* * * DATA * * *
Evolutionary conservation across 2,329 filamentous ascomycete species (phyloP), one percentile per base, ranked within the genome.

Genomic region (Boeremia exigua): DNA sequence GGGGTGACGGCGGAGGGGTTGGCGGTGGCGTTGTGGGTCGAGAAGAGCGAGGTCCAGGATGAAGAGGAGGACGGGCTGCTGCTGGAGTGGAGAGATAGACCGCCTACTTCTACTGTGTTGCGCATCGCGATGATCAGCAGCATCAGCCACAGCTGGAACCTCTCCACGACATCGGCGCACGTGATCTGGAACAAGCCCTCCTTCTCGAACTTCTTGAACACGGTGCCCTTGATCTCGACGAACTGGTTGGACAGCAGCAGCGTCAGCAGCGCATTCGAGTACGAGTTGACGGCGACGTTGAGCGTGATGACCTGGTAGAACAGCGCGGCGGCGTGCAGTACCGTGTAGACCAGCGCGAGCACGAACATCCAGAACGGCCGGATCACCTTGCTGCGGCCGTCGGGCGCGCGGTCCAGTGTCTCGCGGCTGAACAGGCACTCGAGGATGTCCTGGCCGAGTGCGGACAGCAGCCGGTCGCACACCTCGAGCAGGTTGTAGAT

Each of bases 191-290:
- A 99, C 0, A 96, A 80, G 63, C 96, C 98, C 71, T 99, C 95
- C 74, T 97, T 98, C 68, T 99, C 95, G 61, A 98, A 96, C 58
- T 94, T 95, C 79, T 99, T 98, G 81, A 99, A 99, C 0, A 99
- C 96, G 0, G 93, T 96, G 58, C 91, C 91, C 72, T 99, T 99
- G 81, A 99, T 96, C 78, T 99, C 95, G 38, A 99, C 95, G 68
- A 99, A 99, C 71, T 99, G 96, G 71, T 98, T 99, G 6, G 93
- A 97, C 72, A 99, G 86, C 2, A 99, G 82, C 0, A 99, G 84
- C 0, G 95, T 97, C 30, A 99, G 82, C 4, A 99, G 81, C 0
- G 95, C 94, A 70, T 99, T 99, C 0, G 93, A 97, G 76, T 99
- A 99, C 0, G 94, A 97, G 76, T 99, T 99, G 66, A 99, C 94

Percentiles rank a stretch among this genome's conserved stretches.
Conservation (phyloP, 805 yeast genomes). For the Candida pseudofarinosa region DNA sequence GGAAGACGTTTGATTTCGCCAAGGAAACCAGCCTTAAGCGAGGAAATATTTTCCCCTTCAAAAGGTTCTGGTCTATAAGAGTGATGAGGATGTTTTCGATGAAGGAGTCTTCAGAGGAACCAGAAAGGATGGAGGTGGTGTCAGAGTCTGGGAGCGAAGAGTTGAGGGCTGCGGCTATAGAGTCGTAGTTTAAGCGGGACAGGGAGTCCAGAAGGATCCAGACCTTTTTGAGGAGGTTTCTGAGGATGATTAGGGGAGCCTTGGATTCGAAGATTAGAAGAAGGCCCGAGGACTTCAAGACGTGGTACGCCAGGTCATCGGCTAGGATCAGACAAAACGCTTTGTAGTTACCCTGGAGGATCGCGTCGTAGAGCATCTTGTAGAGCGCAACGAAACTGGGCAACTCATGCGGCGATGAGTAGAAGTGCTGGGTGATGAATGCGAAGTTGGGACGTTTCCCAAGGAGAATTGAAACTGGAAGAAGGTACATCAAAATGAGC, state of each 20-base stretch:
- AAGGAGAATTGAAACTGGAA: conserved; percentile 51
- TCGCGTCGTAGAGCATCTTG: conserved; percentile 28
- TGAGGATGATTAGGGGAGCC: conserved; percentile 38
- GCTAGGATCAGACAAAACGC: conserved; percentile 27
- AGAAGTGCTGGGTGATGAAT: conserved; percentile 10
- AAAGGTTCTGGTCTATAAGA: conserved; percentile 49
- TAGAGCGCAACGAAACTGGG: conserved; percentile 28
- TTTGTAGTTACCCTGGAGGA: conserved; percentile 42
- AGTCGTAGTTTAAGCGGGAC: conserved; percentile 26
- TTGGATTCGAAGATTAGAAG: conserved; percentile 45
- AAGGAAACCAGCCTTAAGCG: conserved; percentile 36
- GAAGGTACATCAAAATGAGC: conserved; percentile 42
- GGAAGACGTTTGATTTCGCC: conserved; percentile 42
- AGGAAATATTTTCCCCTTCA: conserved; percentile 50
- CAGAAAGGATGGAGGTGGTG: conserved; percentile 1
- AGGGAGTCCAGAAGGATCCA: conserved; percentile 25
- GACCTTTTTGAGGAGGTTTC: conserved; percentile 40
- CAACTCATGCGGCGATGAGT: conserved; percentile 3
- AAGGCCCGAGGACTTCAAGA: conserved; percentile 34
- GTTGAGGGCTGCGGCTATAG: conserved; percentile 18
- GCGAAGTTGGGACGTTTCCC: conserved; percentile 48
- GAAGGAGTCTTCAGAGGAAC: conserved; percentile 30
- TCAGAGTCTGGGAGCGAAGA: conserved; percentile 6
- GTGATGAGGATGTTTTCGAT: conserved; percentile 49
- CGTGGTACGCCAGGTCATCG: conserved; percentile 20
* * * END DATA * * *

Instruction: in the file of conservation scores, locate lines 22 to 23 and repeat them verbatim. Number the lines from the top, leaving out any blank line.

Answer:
- TAGAGCGCAACGAAACTGGG: conserved; percentile 28
- TTTGTAGTTACCCTGGAGGA: conserved; percentile 42